Shane: Shane worked with John Schwarz and Collin Armstrong to organize the Pickle Factory party to film a scene for the movie "In 1997". That was the original intent for the party, to have an authentic concert experience in the film for when the Futr Kids perform with MC Diamond (John Schwarz) in the culminating scene. Since then, the concert has evolved far beyond being just a scene in a film, and is now a mini-festival with seven bands and a collaborative sponsorship with the New Works Theatre Machine. Shane has performed live before, but never alone, and never surrounded by bands so much better than him. This makes Shane nervous, but the Futr Kids keep assuring him that his set is pretty sweet.

Gavin: Are there any plans in the works to record something, or just playing gigs for now?

Shane: In the faux-future there are no more albums or records, so the Futr Kids are primarily interested in playing live shows. Playing live is very important to the Futr Kids, since the Internet Music Explosion of the early 2000's, and subsequent collapse of the record industry, pushed musicians to return to live performance.

Gavin: Are you looking for a local label or planning to do things DIY?

Shane: With internet distribution and music production being so individual and accessible now, the Futr Kids don't really see the purpose of joining or establishing a label. Right now, at least.

Gavin: Going state-wide, what are your thoughts on the local music scene, both good and bad?

Shane: The Futr Kids telepathically attend a lot of concerts in Salt Lake City, and are consistently impressed by the local talent. They can't really speak for outside of the city though.

Gavin: Is there anything you believe could be done to make it more prominent?

Shane: More local people getting out to support the local music.

Gavin: Not including yourselves, who are your favorite acts in the scene right now?

Shane: MC Diamond, Goblin Death Machine, Cornered by Zombies, Night Sweats, Vile Blue Shades (before they split). Anytime any of those people play, the Futr Kids attend.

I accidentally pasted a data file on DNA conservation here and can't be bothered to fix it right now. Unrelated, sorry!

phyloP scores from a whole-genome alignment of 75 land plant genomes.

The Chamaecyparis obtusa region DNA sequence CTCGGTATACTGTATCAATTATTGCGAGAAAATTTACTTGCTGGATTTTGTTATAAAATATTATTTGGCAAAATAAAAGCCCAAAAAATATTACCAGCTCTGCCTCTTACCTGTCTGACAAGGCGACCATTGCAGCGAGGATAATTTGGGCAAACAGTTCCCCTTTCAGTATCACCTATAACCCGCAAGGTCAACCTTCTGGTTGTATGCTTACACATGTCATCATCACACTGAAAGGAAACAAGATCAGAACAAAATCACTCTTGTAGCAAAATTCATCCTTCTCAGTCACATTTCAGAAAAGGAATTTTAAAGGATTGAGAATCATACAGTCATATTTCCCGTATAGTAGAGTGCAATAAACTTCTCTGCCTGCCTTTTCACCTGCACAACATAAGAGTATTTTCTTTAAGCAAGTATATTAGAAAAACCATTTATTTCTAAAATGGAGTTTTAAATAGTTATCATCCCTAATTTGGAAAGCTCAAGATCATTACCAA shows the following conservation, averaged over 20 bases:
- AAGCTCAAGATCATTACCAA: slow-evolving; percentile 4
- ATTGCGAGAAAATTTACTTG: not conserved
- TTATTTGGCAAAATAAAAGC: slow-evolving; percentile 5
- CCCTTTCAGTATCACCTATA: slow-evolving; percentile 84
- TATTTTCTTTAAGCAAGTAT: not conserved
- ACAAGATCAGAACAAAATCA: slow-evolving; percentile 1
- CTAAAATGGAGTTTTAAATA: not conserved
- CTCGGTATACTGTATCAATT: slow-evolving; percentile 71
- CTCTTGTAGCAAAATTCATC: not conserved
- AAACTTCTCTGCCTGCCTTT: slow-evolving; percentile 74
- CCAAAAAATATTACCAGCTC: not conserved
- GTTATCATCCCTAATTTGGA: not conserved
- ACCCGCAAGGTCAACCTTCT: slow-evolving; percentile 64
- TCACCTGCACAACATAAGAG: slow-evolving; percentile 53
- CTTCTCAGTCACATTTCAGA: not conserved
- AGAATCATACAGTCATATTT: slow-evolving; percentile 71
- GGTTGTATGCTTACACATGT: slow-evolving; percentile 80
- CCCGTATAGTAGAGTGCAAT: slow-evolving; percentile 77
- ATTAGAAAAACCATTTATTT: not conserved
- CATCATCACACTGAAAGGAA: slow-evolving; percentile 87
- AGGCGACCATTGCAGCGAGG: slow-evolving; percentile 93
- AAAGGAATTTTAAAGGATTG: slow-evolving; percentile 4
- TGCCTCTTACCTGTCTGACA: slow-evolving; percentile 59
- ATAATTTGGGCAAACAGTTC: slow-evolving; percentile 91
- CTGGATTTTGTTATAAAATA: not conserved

Gavin: What's your opinion on the current airplay on community radio these days and how its affects local musicians?

Shane: The only station that the Futr Kids listen to KRCL 90.9, and that's only on the rare occasion they ride in a car. KRCL does a good job of playing local stuff, but they could stand to play a bit more. Aside from that, the Futr Kids only listen to music live or on the internet.

Gavin: What do you think of file sharing these days, both as musicians and a music lovers?

Shane: The Futr Kids have all of their tracks online, both for streaming and free download, on their SoundCloud account. The Futr Kids never expect to make money from their music, and generally support file sharing.

Gavin: What can we expect from you guys over the rest of the year?

Shane: The Futr Kids would like to play the Halloween set, which is titled "An Ode To Carl Sagan", a few more times live at different venues, and then start working on a new set inspired by the junk-food science fiction films of the 1980's.

Gavin: Is there anything you'd like to plug or promote?

Shane: Check out the Futr Kids on Facebook. Listen to our songs at SoundCloud. If you like the music, invite us to play at your bar, club, or house party! Also check out the New Works Theatre Machine, a truly interesting theatre group just getting started in Salt Lake City. The Futr Kids have attended a couple of their performances, and are excited to see the upcoming production, Go To Hell.


Night Sweats (Mike Drone, Stephen Chai, Scott Selfridge, Chris Controller, Terrance Warburton & Shane Asbridge)

http://www.myspace.com/nightsweatstunes